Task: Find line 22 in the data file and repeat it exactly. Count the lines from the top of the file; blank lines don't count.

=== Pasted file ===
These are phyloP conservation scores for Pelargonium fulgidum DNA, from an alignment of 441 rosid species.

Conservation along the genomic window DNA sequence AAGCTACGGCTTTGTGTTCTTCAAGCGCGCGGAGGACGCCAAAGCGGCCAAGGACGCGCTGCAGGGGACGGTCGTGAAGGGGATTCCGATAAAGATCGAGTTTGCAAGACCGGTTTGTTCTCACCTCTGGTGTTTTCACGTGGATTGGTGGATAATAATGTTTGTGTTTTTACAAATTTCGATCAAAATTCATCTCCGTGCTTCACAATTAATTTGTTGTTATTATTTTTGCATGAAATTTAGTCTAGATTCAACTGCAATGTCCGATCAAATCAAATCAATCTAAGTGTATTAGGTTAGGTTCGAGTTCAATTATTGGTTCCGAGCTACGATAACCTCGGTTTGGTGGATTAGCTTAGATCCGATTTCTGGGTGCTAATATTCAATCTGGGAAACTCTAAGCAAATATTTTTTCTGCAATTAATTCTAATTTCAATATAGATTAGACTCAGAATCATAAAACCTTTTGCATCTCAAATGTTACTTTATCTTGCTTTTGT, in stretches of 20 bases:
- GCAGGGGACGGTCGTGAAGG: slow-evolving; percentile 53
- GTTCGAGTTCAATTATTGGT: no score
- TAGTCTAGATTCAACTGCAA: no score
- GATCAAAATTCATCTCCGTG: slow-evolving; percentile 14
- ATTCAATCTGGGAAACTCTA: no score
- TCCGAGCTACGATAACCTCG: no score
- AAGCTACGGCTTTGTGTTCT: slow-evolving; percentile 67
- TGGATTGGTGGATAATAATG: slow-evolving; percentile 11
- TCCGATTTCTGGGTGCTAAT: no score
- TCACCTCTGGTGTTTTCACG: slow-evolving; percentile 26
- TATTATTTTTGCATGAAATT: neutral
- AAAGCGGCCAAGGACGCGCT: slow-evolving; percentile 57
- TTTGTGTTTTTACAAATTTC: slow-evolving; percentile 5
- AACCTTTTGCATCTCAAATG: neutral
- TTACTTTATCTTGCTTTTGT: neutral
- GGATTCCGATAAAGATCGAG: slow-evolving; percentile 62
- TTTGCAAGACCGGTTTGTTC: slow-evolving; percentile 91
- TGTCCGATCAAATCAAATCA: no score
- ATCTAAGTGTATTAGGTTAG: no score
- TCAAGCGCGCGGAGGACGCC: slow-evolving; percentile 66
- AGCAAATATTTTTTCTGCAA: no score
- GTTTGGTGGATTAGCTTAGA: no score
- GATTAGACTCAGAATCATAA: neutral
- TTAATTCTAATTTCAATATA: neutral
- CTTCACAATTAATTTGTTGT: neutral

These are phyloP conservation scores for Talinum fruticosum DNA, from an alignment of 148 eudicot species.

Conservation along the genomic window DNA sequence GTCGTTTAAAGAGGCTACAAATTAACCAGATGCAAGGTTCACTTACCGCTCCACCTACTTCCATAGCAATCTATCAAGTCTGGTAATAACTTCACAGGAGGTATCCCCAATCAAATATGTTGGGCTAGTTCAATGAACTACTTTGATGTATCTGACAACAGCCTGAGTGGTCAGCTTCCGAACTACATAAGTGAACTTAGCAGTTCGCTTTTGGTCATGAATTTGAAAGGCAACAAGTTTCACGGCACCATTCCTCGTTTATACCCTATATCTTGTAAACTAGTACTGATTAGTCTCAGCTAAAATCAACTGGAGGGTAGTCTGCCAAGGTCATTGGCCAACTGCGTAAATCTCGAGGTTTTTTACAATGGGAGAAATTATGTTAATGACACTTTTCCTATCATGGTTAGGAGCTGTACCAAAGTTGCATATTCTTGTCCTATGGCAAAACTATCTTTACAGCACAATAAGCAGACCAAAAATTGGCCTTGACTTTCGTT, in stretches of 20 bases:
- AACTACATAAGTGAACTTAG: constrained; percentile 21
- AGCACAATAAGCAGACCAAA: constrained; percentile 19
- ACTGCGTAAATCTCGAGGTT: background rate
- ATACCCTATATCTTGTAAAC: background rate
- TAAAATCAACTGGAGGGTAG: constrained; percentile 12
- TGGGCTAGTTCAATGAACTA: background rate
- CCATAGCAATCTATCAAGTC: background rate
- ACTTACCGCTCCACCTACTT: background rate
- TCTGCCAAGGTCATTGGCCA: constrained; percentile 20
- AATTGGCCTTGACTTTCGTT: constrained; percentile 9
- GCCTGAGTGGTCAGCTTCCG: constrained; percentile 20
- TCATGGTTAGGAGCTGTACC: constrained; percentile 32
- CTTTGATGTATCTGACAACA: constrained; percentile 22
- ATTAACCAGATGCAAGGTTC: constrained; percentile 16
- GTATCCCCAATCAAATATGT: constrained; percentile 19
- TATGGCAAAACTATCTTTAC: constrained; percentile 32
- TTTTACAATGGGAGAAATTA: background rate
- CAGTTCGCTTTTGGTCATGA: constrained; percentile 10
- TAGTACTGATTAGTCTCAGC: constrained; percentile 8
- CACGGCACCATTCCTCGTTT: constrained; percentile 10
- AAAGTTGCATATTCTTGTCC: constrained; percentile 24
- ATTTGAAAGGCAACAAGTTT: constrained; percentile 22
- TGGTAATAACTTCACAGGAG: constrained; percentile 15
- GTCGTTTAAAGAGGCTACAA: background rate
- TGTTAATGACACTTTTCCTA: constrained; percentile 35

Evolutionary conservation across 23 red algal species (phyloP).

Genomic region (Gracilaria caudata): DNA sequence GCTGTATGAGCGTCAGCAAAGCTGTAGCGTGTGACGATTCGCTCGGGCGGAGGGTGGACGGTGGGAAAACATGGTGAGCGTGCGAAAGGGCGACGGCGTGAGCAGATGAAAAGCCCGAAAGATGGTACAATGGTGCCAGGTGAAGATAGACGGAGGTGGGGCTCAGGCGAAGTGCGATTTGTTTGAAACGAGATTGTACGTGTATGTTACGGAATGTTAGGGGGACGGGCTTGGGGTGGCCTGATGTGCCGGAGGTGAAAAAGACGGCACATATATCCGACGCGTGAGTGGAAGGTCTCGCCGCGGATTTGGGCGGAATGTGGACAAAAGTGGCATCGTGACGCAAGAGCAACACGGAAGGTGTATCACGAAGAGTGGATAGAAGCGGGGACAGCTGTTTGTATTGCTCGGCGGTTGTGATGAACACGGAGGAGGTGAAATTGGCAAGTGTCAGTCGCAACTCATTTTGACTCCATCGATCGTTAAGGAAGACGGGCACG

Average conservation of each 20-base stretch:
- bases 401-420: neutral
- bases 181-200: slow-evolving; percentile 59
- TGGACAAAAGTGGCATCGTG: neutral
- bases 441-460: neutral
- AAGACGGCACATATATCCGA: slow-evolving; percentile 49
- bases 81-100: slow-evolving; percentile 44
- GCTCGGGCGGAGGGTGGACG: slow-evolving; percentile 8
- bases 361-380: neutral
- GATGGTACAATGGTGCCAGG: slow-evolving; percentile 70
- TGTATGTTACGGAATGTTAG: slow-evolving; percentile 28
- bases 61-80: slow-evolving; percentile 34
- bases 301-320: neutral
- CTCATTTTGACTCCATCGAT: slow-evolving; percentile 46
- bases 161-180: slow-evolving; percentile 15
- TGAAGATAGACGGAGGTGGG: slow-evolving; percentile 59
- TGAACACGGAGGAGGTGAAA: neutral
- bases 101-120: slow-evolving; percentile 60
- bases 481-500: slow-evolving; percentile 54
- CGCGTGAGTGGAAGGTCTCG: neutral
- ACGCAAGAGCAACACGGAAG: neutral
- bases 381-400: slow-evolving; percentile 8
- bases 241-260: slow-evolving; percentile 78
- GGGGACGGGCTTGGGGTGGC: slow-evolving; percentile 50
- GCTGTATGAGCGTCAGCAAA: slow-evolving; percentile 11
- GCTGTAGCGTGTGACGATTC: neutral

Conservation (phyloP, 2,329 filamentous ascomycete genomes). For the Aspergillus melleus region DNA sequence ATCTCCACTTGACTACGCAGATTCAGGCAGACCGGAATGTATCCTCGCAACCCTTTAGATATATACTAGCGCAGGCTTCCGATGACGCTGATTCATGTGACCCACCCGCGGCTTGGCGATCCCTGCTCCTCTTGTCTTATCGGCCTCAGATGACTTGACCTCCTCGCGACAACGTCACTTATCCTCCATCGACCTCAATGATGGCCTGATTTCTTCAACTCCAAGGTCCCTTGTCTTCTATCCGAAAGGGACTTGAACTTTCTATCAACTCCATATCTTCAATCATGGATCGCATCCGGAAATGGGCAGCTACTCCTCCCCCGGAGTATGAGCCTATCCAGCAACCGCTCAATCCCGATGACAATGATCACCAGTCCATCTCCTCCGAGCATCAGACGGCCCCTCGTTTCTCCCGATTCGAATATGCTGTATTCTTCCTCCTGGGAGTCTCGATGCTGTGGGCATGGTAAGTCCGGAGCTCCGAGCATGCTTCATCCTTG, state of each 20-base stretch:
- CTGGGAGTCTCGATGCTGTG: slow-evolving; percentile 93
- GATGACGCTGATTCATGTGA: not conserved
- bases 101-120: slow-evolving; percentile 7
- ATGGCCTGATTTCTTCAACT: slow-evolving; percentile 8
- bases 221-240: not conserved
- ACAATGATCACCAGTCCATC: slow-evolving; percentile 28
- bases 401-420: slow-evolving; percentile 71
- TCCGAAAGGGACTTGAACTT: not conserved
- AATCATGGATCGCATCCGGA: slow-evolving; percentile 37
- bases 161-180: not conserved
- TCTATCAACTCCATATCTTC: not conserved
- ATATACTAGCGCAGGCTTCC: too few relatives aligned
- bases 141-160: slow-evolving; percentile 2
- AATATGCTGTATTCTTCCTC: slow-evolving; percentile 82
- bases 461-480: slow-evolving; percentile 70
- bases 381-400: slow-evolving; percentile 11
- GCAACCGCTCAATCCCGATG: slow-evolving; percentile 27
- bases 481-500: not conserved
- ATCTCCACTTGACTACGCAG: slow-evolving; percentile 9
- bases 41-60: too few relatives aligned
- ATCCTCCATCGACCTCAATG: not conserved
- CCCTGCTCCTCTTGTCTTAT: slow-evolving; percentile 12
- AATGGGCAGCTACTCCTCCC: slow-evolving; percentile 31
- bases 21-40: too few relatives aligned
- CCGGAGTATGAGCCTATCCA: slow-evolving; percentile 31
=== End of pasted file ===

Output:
- TCAAGCGCGCGGAGGACGCC: slow-evolving; percentile 66